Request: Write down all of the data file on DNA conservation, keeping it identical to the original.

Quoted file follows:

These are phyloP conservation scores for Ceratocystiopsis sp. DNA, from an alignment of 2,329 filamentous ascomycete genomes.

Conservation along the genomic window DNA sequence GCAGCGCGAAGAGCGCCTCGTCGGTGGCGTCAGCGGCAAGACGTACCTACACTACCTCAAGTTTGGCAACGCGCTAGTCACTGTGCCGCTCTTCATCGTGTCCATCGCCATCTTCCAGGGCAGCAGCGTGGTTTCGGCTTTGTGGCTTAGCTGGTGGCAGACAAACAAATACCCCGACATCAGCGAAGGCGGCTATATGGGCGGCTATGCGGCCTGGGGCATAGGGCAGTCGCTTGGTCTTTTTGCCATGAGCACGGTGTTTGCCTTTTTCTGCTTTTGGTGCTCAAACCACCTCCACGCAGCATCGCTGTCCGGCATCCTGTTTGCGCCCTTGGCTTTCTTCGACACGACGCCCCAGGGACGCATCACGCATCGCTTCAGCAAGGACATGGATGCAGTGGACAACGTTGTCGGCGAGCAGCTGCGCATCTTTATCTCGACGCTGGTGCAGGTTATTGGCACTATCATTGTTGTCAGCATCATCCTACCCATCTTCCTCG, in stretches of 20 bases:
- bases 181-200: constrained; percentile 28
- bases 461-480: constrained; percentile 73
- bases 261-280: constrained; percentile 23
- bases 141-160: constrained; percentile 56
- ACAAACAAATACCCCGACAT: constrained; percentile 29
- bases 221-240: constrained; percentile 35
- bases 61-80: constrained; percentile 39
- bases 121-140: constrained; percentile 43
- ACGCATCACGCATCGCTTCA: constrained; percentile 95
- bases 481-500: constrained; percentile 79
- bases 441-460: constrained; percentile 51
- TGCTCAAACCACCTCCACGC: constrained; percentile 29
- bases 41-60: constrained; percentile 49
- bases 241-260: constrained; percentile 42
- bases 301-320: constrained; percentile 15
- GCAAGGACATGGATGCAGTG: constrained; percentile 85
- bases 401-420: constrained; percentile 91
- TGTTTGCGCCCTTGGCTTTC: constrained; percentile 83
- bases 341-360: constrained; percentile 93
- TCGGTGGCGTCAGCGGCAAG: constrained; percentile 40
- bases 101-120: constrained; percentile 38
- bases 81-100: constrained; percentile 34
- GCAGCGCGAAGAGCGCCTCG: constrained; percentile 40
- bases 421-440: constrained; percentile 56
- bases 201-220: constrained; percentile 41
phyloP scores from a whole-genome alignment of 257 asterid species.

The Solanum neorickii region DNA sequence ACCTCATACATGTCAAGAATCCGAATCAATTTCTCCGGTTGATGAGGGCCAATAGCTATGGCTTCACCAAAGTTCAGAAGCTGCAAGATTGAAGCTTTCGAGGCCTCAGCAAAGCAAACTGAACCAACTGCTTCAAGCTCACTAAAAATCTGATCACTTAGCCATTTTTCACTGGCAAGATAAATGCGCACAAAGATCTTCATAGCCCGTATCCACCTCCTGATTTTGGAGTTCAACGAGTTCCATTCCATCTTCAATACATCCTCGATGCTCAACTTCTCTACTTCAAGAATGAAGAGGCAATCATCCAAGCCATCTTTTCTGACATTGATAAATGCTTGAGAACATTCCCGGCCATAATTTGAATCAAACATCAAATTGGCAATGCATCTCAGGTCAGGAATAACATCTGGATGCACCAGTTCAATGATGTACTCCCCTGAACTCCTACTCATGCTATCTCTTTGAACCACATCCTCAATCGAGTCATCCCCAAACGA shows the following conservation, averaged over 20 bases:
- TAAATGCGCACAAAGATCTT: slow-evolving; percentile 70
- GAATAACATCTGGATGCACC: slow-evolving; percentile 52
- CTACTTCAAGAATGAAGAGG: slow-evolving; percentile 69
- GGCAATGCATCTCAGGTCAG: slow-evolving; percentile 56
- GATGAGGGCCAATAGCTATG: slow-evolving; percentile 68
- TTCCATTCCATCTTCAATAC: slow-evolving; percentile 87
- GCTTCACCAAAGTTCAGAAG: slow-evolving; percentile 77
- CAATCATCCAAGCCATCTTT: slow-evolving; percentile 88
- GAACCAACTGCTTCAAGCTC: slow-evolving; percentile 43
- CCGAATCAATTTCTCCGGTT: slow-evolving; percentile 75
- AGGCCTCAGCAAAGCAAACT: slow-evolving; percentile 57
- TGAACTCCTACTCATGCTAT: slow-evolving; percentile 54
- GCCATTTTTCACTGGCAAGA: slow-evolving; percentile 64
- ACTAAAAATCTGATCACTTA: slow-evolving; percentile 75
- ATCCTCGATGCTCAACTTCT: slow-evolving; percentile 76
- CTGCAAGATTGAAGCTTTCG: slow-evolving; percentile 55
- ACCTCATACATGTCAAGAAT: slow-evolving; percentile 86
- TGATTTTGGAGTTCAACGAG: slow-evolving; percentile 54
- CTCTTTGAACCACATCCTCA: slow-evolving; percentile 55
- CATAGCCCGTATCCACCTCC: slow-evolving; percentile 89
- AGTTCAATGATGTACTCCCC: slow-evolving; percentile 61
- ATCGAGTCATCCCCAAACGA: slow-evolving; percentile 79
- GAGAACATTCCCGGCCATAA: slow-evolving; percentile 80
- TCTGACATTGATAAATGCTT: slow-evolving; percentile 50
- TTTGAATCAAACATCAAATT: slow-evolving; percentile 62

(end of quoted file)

These are phyloP conservation scores for Ceratocystiopsis sp. DNA, from an alignment of 2,329 filamentous ascomycete genomes.

Conservation along the genomic window DNA sequence GCAGCGCGAAGAGCGCCTCGTCGGTGGCGTCAGCGGCAAGACGTACCTACACTACCTCAAGTTTGGCAACGCGCTAGTCACTGTGCCGCTCTTCATCGTGTCCATCGCCATCTTCCAGGGCAGCAGCGTGGTTTCGGCTTTGTGGCTTAGCTGGTGGCAGACAAACAAATACCCCGACATCAGCGAAGGCGGCTATATGGGCGGCTATGCGGCCTGGGGCATAGGGCAGTCGCTTGGTCTTTTTGCCATGAGCACGGTGTTTGCCTTTTTCTGCTTTTGGTGCTCAAACCACCTCCACGCAGCATCGCTGTCCGGCATCCTGTTTGCGCCCTTGGCTTTCTTCGACACGACGCCCCAGGGACGCATCACGCATCGCTTCAGCAAGGACATGGATGCAGTGGACAACGTTGTCGGCGAGCAGCTGCGCATCTTTATCTCGACGCTGGTGCAGGTTATTGGCACTATCATTGTTGTCAGCATCATCCTACCCATCTTCCTCG, in stretches of 20 bases:
- bases 181-200: constrained; percentile 28
- bases 461-480: constrained; percentile 73
- bases 261-280: constrained; percentile 23
- bases 141-160: constrained; percentile 56
- ACAAACAAATACCCCGACAT: constrained; percentile 29
- bases 221-240: constrained; percentile 35
- bases 61-80: constrained; percentile 39
- bases 121-140: constrained; percentile 43
- ACGCATCACGCATCGCTTCA: constrained; percentile 95
- bases 481-500: constrained; percentile 79
- bases 441-460: constrained; percentile 51
- TGCTCAAACCACCTCCACGC: constrained; percentile 29
- bases 41-60: constrained; percentile 49
- bases 241-260: constrained; percentile 42
- bases 301-320: constrained; percentile 15
- GCAAGGACATGGATGCAGTG: constrained; percentile 85
- bases 401-420: constrained; percentile 91
- TGTTTGCGCCCTTGGCTTTC: constrained; percentile 83
- bases 341-360: constrained; percentile 93
- TCGGTGGCGTCAGCGGCAAG: constrained; percentile 40
- bases 101-120: constrained; percentile 38
- bases 81-100: constrained; percentile 34
- GCAGCGCGAAGAGCGCCTCG: constrained; percentile 40
- bases 421-440: constrained; percentile 56
- bases 201-220: constrained; percentile 41
phyloP scores from a whole-genome alignment of 257 asterid species.

The Solanum neorickii region DNA sequence ACCTCATACATGTCAAGAATCCGAATCAATTTCTCCGGTTGATGAGGGCCAATAGCTATGGCTTCACCAAAGTTCAGAAGCTGCAAGATTGAAGCTTTCGAGGCCTCAGCAAAGCAAACTGAACCAACTGCTTCAAGCTCACTAAAAATCTGATCACTTAGCCATTTTTCACTGGCAAGATAAATGCGCACAAAGATCTTCATAGCCCGTATCCACCTCCTGATTTTGGAGTTCAACGAGTTCCATTCCATCTTCAATACATCCTCGATGCTCAACTTCTCTACTTCAAGAATGAAGAGGCAATCATCCAAGCCATCTTTTCTGACATTGATAAATGCTTGAGAACATTCCCGGCCATAATTTGAATCAAACATCAAATTGGCAATGCATCTCAGGTCAGGAATAACATCTGGATGCACCAGTTCAATGATGTACTCCCCTGAACTCCTACTCATGCTATCTCTTTGAACCACATCCTCAATCGAGTCATCCCCAAACGA shows the following conservation, averaged over 20 bases:
- TAAATGCGCACAAAGATCTT: slow-evolving; percentile 70
- GAATAACATCTGGATGCACC: slow-evolving; percentile 52
- CTACTTCAAGAATGAAGAGG: slow-evolving; percentile 69
- GGCAATGCATCTCAGGTCAG: slow-evolving; percentile 56
- GATGAGGGCCAATAGCTATG: slow-evolving; percentile 68
- TTCCATTCCATCTTCAATAC: slow-evolving; percentile 87
- GCTTCACCAAAGTTCAGAAG: slow-evolving; percentile 77
- CAATCATCCAAGCCATCTTT: slow-evolving; percentile 88
- GAACCAACTGCTTCAAGCTC: slow-evolving; percentile 43
- CCGAATCAATTTCTCCGGTT: slow-evolving; percentile 75
- AGGCCTCAGCAAAGCAAACT: slow-evolving; percentile 57
- TGAACTCCTACTCATGCTAT: slow-evolving; percentile 54
- GCCATTTTTCACTGGCAAGA: slow-evolving; percentile 64
- ACTAAAAATCTGATCACTTA: slow-evolving; percentile 75
- ATCCTCGATGCTCAACTTCT: slow-evolving; percentile 76
- CTGCAAGATTGAAGCTTTCG: slow-evolving; percentile 55
- ACCTCATACATGTCAAGAAT: slow-evolving; percentile 86
- TGATTTTGGAGTTCAACGAG: slow-evolving; percentile 54
- CTCTTTGAACCACATCCTCA: slow-evolving; percentile 55
- CATAGCCCGTATCCACCTCC: slow-evolving; percentile 89
- AGTTCAATGATGTACTCCCC: slow-evolving; percentile 61
- ATCGAGTCATCCCCAAACGA: slow-evolving; percentile 79
- GAGAACATTCCCGGCCATAA: slow-evolving; percentile 80
- TCTGACATTGATAAATGCTT: slow-evolving; percentile 50
- TTTGAATCAAACATCAAATT: slow-evolving; percentile 62